By Jason Menard
Our super-sized world is shrinking, but it’s not only McDonald’s portions that are getting smaller – it’s also our ability to choose for ourselves.
The announcement that McDonald’s stores south of the 49 th parallel will be removing the super-size options on its menu adds yet another nail to the coffin that I hope our dear old friend Common Sense is desperately trying to claw its way out of. Of course, perhaps Common Sense has simply given up the fight.
I say, go the other way and make mega-sized fries. Mega, Gigantic, Enormous, Ultra Massive — use whatever hyperbolic phrase you can come up! Make a drink so large that it comes with its own diving board. I think McDonald’s should be allowed to do whatever it pleases with its menu. After all, no one’s forcing you to buy the larger sizes.
There’s where the problem lies. I’m not a McDonald’s fan, but I have eaten there on occasion. Maybe it’s just me, but I’ve never walked through the Golden Arches thinking that I was going to get a healthy meal out of the experience. And the same can be said for any fast food restaurant. I’m not going there for the health – I’m going there to satisfy some craving or another, and none of them are healthy.
But that’s my choice. As an adult – and as an adult making food decisions for my family – I should have the right to whatever food I want. It’s not like a militia of Ronald McDonalds drag me to the counter and stuff the food into my mouth against my will. McDonald’s food can only make you fat if you make the choice to purchase it and eat it to excess.
Our North American society seems to be moving to one where the decisions are made for us. Thanks to Janet Jackson’s nipple, many live broadcasts have moved to a time-delay on live broadcasts to prevent unsavoury material from reaching my sensitive eyes.
Excuse me? I’m supposed to allow some over-cautious television executive decide what is appropriate to watch? When did I abdicate my rights as a human to the concept of free thought? I have the best seven-second-delay mechanism at the ready at all times – it’s called a remote. If I don’t like certain programming, or find something that offends me, I have a bunch of other channels ready to court my viewing time.
And really, determining what’s offensive is a matter of personal taste. I personally find the mindless drivel and milquetoast humour that makes up Everybody Loves Raymond an assault on my intelligence. However, I’m pretty sure the guy with his finger on the delay button would feel pretty safe taking a nice half-hour nap if that show was broadcast live. On the other hand, certain shows that I find exciting and dynamic could give that same guy a Repetitive-Stress Injury on his trigger finger.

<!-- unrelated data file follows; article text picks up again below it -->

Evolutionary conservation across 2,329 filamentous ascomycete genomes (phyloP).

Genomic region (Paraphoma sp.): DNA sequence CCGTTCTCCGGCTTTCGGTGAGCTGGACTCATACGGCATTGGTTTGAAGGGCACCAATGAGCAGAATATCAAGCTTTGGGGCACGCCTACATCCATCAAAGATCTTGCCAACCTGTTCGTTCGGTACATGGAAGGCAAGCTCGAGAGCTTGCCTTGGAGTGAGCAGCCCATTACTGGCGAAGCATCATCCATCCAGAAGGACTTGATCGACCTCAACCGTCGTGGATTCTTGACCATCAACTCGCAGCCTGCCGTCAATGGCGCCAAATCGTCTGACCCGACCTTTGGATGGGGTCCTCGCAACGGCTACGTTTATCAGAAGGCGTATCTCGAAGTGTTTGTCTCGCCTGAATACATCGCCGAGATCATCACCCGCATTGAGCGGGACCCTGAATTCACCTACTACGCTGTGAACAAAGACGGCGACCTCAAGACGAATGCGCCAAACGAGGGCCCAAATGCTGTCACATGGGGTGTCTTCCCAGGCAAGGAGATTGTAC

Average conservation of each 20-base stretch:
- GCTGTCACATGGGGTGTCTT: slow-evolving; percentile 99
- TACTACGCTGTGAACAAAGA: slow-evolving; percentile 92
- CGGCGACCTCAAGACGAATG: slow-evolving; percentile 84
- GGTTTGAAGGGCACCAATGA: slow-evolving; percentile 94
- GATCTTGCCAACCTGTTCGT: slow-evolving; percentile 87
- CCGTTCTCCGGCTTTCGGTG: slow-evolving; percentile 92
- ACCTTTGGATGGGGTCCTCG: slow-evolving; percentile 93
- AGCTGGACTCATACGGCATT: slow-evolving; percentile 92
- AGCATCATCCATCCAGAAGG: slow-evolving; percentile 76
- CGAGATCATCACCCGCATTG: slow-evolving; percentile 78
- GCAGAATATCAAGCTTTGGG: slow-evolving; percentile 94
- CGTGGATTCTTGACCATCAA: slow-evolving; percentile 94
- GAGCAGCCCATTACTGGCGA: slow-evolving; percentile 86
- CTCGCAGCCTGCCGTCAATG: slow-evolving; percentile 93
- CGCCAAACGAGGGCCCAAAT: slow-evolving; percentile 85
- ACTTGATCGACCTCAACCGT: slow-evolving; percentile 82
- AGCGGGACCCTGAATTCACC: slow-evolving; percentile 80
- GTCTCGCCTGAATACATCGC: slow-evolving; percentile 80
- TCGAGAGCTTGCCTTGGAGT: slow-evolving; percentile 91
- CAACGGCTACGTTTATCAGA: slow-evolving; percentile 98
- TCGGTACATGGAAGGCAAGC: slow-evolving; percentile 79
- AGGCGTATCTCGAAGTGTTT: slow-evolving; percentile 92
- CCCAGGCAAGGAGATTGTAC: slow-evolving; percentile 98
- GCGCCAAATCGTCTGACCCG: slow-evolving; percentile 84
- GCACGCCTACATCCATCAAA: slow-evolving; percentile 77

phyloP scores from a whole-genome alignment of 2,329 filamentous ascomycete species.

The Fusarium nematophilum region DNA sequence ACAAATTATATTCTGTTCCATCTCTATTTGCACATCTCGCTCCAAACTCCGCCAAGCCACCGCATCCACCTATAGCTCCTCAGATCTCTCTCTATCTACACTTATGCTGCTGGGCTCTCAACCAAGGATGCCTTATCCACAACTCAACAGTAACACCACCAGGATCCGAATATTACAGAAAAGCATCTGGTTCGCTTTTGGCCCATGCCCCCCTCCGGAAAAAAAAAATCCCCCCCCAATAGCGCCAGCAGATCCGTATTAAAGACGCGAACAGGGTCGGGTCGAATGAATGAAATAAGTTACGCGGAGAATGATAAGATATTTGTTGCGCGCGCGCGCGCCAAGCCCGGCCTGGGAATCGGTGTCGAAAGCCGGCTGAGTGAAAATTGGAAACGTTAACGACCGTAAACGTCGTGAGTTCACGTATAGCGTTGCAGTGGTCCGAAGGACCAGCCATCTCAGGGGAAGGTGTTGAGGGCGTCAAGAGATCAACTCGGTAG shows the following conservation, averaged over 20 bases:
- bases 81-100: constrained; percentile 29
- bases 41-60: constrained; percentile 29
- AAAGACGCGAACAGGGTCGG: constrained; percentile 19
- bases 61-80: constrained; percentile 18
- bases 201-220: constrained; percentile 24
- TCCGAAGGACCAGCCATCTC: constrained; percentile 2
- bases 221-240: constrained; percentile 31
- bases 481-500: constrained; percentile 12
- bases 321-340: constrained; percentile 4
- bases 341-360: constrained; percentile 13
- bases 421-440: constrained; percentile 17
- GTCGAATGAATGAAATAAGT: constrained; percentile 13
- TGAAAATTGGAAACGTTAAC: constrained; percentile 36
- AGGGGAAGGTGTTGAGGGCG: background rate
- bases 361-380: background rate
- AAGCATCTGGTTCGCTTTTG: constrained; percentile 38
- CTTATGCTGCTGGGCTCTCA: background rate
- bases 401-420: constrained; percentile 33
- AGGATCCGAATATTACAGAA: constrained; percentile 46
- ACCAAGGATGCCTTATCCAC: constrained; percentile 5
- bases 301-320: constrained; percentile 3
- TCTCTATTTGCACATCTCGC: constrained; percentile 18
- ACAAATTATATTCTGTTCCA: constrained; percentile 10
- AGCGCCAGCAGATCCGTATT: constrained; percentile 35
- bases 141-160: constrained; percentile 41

As a parent, I restrict the type of shows my children are allowed to watch. I don’t need a V-chip or blocking device – they’re only allowed to watch certain shows. Now, because I don’t feel a certain show is appropriate for my kids, that doesn’t mean the show should be pulled off the air. I don’t want someone else making those decisions for my family. My wife and I should make those decisions and its our job as parents to explain why we feel a certain way. God forbid we actually open up a dialogue with our children and engage them in free thought!
That’s the wonderful thing about being humans. The freedom to choose and the freedom to form our own opinions sets us apart from the world’s other animals. We live in a society that prides itself on these freedoms, but then we willingly allow others to tell us what to do, what to eat, and what to watch, and I can’t understand that.
So McDonald’s Canada please continue to super-size your meals, and I’ll continue to not buy them. And let live shows be truly live – if I’m worried about potential content, then I’ll simply change the channel.
But allow me the right to choose for myself.
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